Rounder Records 45th Anniversary Free Download

45TH Anniversary Edition
Rounder Records
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Call Rounder Records "the little label that could and did." To celebrate its 45th year in business, Rounder is offering a free 14-track download. Call it a mere sampling of its back catalog. Begun by Ken Irwin, Bill Nowlin, and Marian Leighton-Levy in 1970 when all three were still in college, Rounder grew from its modest Cambridge, MA roots to a company with more than 3,000 releases that span genres from blues and bluegrass to Celtic, rock, and zydeco.

While some of us still harbor a grudge over its move from Cambridge to Nashville, there's no getting around the quality of the music it continues to crank out. Rounder's first breakthrough came with a release from George Thorogood and the Destroyers, and the anniversary collection offers the legendary rocker's hard-driving electric blues "One Bourbon, One Scotch, One Beer." The label's biggest coup, though, was signing Alison Kraus when she was an unknown. Ms. Kraus has been fiercely loyal ever since. She's the only artist with two tracks on the anthology: "Paper Airplane," which is as fragile as its namesake; and "Rich Woman," a muscular collaboration with Led Zep's Robert Plant that is like Lee Hazelwood and Nancy Sinatra on steroids (and a lot more talent).

If you like music on the soft side, in addition to Kraus there is "Once in a Very Blue Moon," a very sweet love song from the exceedingly sweet and lovely Nanci Griffith. Also surprisingly light is the smooth New Orleans soul of Buckwheat Zydeco on "Ya Ya." If you want something chewier, try "Frosty" by Clarence Gatemouth Brown with its blaring horns, funky bass, rolling organ, and crystalline guitar licks.  Or maybe some 21st century rock with a 1970s feel from Blackberry Smoke ("Old Time Rock and Roll"), a skiffle-like offering from J D McPherson ("North Side Gal"), or some small-combo-throwback music from Pokey LaFarge ("Something in the Water").

To the degree that Rounder has ever 'specialized,' it's been a launching pad for innovative bluegrass. You'll hear classic tracks from Earls of Leicester, J D Crowe, Norman Blake, and Bela Fleck and Abigail Washburn. Rounder continues to reseed bluegrass, as you will hear on "Radio," a no-twang, fiddle-driven song from Steep Canyon Rangers. Its tight harmonies, complex melding of instruments, and edge is bluegrass for people who hate formula. Also check out "Love Has Come for You." The banjo player is Steve Martin and you've not gotten the word, funny man Steve is dead serious about the banjo. The only thing better than his crisp licks are the vocals of Edie Brickell, who possesses a voice for the ages.

Happy birthday, Rounder. You can come home any time!

Rob Weir


Lake Wobegone at a Stadium Near You

It’s official: mediocrity rules. It’s been creeping up on us for quite some time. First it was the movies. The simple thumbs up/thumbs down of Gene Siskel and Roger Ebert gave way to a movie report card in flash trash publications like USA Today and Entertainment Weekly (which, by the way, fired serious reviewers to make way for “hipper” ones—read, those who are studio PR flaks). You all know what it means when a film gets a B-. It means the script was written by a chimpanzee.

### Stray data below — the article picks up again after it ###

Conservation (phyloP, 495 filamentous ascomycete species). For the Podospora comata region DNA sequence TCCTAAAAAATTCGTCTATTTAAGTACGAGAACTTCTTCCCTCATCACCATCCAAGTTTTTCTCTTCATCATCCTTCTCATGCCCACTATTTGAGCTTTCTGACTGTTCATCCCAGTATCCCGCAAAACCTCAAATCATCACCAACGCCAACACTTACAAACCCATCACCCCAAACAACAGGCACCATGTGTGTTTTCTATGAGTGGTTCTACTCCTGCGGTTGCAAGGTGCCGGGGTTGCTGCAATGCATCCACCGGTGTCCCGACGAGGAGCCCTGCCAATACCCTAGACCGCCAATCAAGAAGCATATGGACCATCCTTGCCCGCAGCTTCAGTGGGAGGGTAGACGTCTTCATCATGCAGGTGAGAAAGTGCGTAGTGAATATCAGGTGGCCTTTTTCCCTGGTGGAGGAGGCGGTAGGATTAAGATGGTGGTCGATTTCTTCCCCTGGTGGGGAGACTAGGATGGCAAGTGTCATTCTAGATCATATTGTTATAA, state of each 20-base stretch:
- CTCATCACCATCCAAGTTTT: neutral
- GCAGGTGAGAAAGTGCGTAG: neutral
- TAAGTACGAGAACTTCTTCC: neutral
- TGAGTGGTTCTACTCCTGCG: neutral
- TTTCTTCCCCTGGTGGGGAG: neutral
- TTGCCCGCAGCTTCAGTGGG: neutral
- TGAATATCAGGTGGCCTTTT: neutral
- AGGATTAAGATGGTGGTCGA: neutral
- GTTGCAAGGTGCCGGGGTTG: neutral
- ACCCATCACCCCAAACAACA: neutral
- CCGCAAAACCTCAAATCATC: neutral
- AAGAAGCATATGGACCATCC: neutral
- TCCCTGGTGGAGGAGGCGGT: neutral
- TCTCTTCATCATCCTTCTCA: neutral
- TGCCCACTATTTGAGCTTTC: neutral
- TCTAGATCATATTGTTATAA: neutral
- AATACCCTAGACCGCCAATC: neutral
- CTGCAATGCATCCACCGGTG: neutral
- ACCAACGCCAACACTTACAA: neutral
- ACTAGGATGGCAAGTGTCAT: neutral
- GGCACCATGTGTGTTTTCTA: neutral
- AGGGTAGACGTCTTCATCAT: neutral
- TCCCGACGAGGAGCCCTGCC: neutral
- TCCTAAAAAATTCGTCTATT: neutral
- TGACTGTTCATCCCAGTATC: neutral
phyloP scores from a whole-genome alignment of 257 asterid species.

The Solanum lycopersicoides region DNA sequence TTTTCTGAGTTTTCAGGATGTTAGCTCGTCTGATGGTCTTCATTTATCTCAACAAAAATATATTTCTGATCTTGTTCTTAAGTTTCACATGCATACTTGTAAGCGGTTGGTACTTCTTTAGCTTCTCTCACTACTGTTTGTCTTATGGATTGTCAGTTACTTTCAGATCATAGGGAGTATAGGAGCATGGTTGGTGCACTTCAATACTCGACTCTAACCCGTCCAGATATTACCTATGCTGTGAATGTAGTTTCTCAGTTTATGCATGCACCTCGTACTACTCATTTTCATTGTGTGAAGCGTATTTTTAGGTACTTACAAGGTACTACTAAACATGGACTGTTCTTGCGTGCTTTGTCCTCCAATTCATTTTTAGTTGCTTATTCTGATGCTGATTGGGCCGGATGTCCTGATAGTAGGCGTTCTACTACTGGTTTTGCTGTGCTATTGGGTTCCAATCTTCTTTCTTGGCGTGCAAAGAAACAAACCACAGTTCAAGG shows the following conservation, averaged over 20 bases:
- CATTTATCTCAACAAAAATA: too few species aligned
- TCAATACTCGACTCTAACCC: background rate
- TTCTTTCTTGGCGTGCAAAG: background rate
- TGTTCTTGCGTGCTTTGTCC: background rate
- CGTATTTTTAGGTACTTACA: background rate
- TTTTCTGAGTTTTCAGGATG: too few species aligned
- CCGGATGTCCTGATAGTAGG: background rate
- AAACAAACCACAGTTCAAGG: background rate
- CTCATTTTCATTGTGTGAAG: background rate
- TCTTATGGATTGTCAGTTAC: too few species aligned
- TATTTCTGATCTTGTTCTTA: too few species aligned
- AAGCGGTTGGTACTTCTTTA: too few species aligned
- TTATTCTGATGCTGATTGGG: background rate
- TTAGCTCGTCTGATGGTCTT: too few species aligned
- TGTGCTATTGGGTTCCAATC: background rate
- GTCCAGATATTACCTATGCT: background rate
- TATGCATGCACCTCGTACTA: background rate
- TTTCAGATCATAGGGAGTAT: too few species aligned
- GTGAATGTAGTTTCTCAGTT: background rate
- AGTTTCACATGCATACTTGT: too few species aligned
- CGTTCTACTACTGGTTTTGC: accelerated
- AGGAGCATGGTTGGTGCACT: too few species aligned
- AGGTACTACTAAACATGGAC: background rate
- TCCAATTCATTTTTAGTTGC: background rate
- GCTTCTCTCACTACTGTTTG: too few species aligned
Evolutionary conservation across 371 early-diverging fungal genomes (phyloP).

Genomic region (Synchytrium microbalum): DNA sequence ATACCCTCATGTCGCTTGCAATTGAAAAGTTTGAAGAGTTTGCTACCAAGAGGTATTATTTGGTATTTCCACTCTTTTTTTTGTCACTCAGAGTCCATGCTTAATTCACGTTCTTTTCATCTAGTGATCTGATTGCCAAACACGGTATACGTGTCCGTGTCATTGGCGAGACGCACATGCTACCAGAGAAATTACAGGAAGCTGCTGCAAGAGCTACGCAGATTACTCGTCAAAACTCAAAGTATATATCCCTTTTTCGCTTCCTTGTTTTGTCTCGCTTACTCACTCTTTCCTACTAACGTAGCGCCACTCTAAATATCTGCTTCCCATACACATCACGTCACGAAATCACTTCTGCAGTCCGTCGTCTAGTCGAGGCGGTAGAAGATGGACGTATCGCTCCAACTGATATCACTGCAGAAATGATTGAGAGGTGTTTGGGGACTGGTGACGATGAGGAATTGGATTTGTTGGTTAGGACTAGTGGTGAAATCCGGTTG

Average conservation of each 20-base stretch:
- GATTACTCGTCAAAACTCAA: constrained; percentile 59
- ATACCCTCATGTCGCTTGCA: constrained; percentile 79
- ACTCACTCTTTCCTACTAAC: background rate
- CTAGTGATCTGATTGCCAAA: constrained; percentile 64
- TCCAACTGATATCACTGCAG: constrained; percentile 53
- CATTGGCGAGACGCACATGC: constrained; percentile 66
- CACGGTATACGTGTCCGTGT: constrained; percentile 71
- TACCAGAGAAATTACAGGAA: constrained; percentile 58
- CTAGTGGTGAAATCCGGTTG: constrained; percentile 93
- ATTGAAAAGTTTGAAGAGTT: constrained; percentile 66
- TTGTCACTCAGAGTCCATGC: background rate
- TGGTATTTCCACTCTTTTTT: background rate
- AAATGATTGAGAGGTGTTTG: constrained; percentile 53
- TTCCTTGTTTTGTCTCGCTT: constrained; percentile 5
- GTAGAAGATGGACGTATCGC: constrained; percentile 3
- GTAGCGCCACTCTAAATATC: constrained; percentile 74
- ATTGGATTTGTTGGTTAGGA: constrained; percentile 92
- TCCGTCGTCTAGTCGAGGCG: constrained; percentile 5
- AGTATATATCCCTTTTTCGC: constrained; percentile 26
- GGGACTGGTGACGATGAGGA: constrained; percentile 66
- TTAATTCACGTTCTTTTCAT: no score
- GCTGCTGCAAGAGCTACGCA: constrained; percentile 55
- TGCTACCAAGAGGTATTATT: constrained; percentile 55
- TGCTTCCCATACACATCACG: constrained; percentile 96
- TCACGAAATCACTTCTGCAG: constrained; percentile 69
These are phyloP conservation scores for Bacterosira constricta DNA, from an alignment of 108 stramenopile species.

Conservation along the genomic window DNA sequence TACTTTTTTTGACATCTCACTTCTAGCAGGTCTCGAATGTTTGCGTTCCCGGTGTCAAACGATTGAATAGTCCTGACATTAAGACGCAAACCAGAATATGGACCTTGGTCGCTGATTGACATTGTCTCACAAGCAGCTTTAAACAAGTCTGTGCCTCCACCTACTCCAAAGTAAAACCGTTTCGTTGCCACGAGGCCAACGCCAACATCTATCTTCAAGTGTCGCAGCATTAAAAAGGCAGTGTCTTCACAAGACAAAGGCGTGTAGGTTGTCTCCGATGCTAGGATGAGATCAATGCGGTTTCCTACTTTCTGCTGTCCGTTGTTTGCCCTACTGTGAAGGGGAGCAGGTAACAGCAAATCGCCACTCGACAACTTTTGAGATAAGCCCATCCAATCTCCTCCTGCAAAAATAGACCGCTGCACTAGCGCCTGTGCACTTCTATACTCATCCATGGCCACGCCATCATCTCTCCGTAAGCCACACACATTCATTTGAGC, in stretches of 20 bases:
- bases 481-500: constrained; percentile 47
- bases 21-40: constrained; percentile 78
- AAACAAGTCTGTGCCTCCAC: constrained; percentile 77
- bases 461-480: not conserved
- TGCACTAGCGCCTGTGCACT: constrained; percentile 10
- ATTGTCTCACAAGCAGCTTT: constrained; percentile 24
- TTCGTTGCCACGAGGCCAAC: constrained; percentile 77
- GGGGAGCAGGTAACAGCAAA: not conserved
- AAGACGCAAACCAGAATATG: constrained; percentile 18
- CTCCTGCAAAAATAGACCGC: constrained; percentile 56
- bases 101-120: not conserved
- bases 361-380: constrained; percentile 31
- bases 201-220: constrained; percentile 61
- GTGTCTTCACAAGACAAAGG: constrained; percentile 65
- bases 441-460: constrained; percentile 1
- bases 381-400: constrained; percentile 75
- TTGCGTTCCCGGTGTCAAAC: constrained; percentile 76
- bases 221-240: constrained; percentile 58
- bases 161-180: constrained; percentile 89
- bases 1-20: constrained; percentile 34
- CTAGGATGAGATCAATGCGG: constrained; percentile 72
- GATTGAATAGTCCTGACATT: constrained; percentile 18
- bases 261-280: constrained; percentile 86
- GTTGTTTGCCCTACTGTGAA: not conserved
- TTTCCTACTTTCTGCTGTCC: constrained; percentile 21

Then it came to public schools. Competency testing means teaching to a specific test—no thinking required. Not that any of that matters to helicopter parents who know that Little Susie is a genius—even if they have to take her to a psychologist to discover a hitherto unknown learning disability to explain why she only got a C in math or why she had to drop Spanish. The same parents love their local schools, though they also believe American education is in crisis and that other schools are horrendous. Memo: Even the parents of kids in terrible schools rate their schools highly. They would have graded their school within an A instead of a B, were it not for the 11 assaults and 9 drug busts last semester. 

Now Magical Thinking has come to colleges. Profs are often blamed for “grade inflation,” but I accuse Garrison Keillor and football. Recall Keillor’s ending tag line about his fictional town of Lake Woebegone, Minnesota: “where all the children are above average.” That’s a problem. Somehow or other we’ve come to think that average is the same as failure. But Groucho Marx might be a better guide to what’s happening in colleges these days. 

In the 1932 film Horse Feathers Groucho is Professor Quincy Adams Wagstaff, who has just become the president of Huxley College. He tells his stunned faculty, “Huxley doesn’t have enough money for both a college and football, so tomorrow we start tearing down the college and building a stadium.” When asked where the students will sleep he quips, “In the classrooms, where they always sleep.” Funny stuff, but also painfully prescient. In 40 of our 50 states, the highest paid public employee is either a football or basketball coach. That’s not quite true here in Massachusetts, but almost. The UMass basketball coach makes nearly a million and the football coach nearly half a million, the latter despite the fact that more students will come out for a Fruit Loops giveaway than would ever attend a football game.

College football sets society’s bar for successful mediocrity. Check out this year’s bowl game lineups. Silly me—I thought going to a bowl was a reward for a great season, but I was wrong. Bet you can’t wait for this year’s Independence Bowl, which pits  Virginia Tech against Tulsa. Both were 6-6 this year. My calculator tells me that 6-6 is 50%, which is an F. In all, eight of the teams competing in this year’s bowl games won just half of their games. Here’s your Hall of Shame list: VA Tech, Tulsa, Connecticut, Indiana, Auburn, Kansas State, Washington, and West Virginia.  Even if they win, 7-6 is 54%, which is still an F.  This brings me to the eight teams going to bowl games with 7-5 records (Duke, Central Michigan, California, Colorado State, Texas Tech, Louisville, Penn State). That’s 58%, which is also an F, though if they win they’ll edge up to 62%, a gentleman’s D.  It gets worse. Nebraska and Minnesota are bowl-bound despite 5-7 records. That gets rounded up to 42% and I can assure you that no student of mine gets a pass with a 42!